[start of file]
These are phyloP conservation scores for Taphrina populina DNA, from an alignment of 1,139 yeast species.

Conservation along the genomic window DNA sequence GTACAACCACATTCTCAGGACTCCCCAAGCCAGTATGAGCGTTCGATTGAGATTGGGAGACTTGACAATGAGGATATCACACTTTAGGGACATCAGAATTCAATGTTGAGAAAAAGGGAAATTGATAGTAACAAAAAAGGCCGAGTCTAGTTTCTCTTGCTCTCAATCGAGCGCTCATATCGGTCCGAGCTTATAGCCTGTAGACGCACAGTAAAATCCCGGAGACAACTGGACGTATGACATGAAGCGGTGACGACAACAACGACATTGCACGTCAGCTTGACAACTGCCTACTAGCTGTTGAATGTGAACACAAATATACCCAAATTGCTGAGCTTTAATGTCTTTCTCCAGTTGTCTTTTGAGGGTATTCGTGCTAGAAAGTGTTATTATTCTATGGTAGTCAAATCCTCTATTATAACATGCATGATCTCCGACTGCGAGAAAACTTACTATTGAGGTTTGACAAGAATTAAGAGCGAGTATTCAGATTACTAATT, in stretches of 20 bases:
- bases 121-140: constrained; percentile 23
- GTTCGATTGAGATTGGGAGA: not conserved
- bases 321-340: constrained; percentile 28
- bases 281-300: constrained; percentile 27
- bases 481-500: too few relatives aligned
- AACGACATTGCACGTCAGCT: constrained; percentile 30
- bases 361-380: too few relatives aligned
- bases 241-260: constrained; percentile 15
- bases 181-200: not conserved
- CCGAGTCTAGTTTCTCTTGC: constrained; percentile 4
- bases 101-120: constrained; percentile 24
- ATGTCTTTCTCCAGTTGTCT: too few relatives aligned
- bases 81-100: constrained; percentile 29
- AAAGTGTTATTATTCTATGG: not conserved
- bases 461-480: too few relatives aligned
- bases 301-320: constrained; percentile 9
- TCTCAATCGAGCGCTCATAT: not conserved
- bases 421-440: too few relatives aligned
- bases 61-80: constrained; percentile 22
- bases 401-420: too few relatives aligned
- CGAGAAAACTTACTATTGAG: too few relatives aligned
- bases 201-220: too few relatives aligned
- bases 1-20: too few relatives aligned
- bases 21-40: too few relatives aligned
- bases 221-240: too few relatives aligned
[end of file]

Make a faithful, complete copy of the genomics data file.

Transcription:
These are phyloP conservation scores for Taphrina populina DNA, from an alignment of 1,139 yeast species.

Conservation along the genomic window DNA sequence GTACAACCACATTCTCAGGACTCCCCAAGCCAGTATGAGCGTTCGATTGAGATTGGGAGACTTGACAATGAGGATATCACACTTTAGGGACATCAGAATTCAATGTTGAGAAAAAGGGAAATTGATAGTAACAAAAAAGGCCGAGTCTAGTTTCTCTTGCTCTCAATCGAGCGCTCATATCGGTCCGAGCTTATAGCCTGTAGACGCACAGTAAAATCCCGGAGACAACTGGACGTATGACATGAAGCGGTGACGACAACAACGACATTGCACGTCAGCTTGACAACTGCCTACTAGCTGTTGAATGTGAACACAAATATACCCAAATTGCTGAGCTTTAATGTCTTTCTCCAGTTGTCTTTTGAGGGTATTCGTGCTAGAAAGTGTTATTATTCTATGGTAGTCAAATCCTCTATTATAACATGCATGATCTCCGACTGCGAGAAAACTTACTATTGAGGTTTGACAAGAATTAAGAGCGAGTATTCAGATTACTAATT, in stretches of 20 bases:
- bases 121-140: constrained; percentile 23
- GTTCGATTGAGATTGGGAGA: not conserved
- bases 321-340: constrained; percentile 28
- bases 281-300: constrained; percentile 27
- bases 481-500: too few relatives aligned
- AACGACATTGCACGTCAGCT: constrained; percentile 30
- bases 361-380: too few relatives aligned
- bases 241-260: constrained; percentile 15
- bases 181-200: not conserved
- CCGAGTCTAGTTTCTCTTGC: constrained; percentile 4
- bases 101-120: constrained; percentile 24
- ATGTCTTTCTCCAGTTGTCT: too few relatives aligned
- bases 81-100: constrained; percentile 29
- AAAGTGTTATTATTCTATGG: not conserved
- bases 461-480: too few relatives aligned
- bases 301-320: constrained; percentile 9
- TCTCAATCGAGCGCTCATAT: not conserved
- bases 421-440: too few relatives aligned
- bases 61-80: constrained; percentile 22
- bases 401-420: too few relatives aligned
- CGAGAAAACTTACTATTGAG: too few relatives aligned
- bases 201-220: too few relatives aligned
- bases 1-20: too few relatives aligned
- bases 21-40: too few relatives aligned
- bases 221-240: too few relatives aligned